Goodbye Influencers, Hello Authenticity 

Keren Cole

When I was home sick from school as a kid, I planted myself in front of the TV and got a great education in daytime television programming. Live with Regis and Kathy Lee preceded the Price Is Right, and then when the soaps started, I’d take a nap until Jerry Springer came on. 

What I remember more than the iconic “You are NOT the father!” episodes of Jerry Springer are the stark differences in advertising that ran in daytime versus primetime. Primetime ads were slick, highly produced, and sometimes even entertaining. Daytime ads, by contrast, were low quality and often showcased ambulance-chasing law firms, reverse mortgage options, or medical devices I knew little about. What I did know, however, was that the same guy who starred in The Walton’s was pitching diabetes testing supplies…Wilfred Brimley. 

The days of simple endorsements were soon replaced by what we now know as “influencer marketing.” In fact, due to the ubiquity of social media, this type of niche marketing grew to the point that influencers became famous for nothing more than being influencers and brand ambassadors. 

Herein lies the problem: If one’s job is simply to endorse products, then the supposition is that they are paid to do so. And if that’s the case, then how genuine is the endorsement? This disingenuity comes not only with fabricated reviews but also with other issues such as fake followers, bot technologies, and, yes, the pandemic, too. Influencer marketing was once a genuine voice providing educated and trusted recommendations but has now become hijacked by the drive to monetize every possible thing on the internet (read: greed). 

As it turns out, Wilfred Brimley, the actor who starred in The Walton’s reruns I watched, had type 2 diabetes and did use Liberty Medical for testing supplies, which made his endorsement of the company genuine. This allowed potential customers to trust that he was endorsing the product without bias. Unfortunately, today, the knowledge that an online influencer’s motivation is driven by endorsements or sponsorships—regardless of whether they truly believe in a product or service—has turned audiences off. Influencer marketing once felt like advice from a friend. Not like someone trying to sell you snake oil. 

Although they’re not quite dead, some companies are pulling the plug on online influencer campaigns, as many consumers are turning to comment sections and favored forums (subreddits, TikTok trends, and Discord servers, to name a few) and scoffing at the idea of influencers as trusted sources of information. Instead, we now favor a more authentic approach that prioritizes both listening and talking and can be applied across the social media landscape based on who we want to speak to.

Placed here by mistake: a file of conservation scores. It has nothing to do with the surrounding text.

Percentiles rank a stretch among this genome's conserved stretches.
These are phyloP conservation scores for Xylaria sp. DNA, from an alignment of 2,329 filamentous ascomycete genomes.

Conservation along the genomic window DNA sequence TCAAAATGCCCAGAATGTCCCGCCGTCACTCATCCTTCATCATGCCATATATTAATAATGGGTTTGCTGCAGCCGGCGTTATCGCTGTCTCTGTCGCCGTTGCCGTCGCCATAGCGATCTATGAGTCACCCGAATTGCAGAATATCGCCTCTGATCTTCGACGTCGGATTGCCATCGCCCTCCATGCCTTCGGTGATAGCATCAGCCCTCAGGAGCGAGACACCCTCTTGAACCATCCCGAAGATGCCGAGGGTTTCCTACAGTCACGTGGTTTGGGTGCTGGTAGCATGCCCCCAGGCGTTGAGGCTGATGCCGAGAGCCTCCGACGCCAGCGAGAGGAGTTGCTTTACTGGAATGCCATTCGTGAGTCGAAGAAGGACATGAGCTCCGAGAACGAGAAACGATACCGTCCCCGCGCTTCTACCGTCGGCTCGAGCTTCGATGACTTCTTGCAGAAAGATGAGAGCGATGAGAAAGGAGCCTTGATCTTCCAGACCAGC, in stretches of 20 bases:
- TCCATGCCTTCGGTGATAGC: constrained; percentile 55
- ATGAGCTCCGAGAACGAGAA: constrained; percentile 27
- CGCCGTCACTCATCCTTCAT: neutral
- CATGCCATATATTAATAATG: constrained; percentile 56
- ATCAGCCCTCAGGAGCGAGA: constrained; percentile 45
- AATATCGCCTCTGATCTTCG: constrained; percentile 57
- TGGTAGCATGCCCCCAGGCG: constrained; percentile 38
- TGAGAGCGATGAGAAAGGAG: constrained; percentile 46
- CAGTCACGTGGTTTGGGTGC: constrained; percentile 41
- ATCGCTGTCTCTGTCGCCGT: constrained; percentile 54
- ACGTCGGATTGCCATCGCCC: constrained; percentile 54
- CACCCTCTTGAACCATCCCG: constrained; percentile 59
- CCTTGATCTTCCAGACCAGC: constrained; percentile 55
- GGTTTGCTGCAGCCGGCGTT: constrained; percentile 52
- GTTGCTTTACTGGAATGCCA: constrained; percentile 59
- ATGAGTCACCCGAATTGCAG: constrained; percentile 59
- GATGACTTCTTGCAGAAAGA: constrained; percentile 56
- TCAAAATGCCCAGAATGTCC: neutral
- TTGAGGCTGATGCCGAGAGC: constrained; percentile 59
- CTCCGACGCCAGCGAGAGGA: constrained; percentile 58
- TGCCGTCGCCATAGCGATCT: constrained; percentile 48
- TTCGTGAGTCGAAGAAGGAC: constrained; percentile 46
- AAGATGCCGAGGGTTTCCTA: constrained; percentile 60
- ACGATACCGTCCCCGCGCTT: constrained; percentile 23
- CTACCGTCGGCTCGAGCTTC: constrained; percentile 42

All this is not to say there is no longer a time and place for influencer marketing, as it can be powerful when used appropriately. Rather, it shouldn’t be used as a blanket solution for every advertiser. And regardless of whether or not we employ an influencer, or use any other tactic for that matter, we must remember three key tenets of engagement: 


Join the trusted online communities that exist across the internet and go beyond the obvious social networks. While there, be a person and have two-way, authentic conversations with the most engaged members. As trust is established with key members, the rest of the community is more likely to follow suit. This takes time and patience, but that’s how genuine trust is built.


Each generation favors different networks and communities across the social media landscape. Whom we are looking to reach will absolutely define where we focus our efforts. Getting this wrong can upend good intentions; getting it right is more powerful for a brand than any influencer. 


If you’re going to engage an audience, make sure you’re really listening before responding. This means hearing and accepting audience/consumer feedback and making contributions to the community in response. Being a genuine part of the community can’t be faked. 

The endorsement of a product or service (be it blatant or implied) when thoughtfully executed can still be a useful tactic in certain scenarios for certain goals. Just know that, while the rules of engagement have changed greatly over the years, being authentic and genuine will never go out of style. 

About the author

Keren Cole

Keren is a 20+ year media veteran who has been focused on cultivating conversations, building brand context, and ultimately helping clients connect with consumers through holistic campaigns that combine traditional and emerging media to drive response and awareness. His vast portfolio includes both B2B and B2C experience for healthcare, hospitals and health systems, education, banking, technology, retail, CPG, QSR and government.

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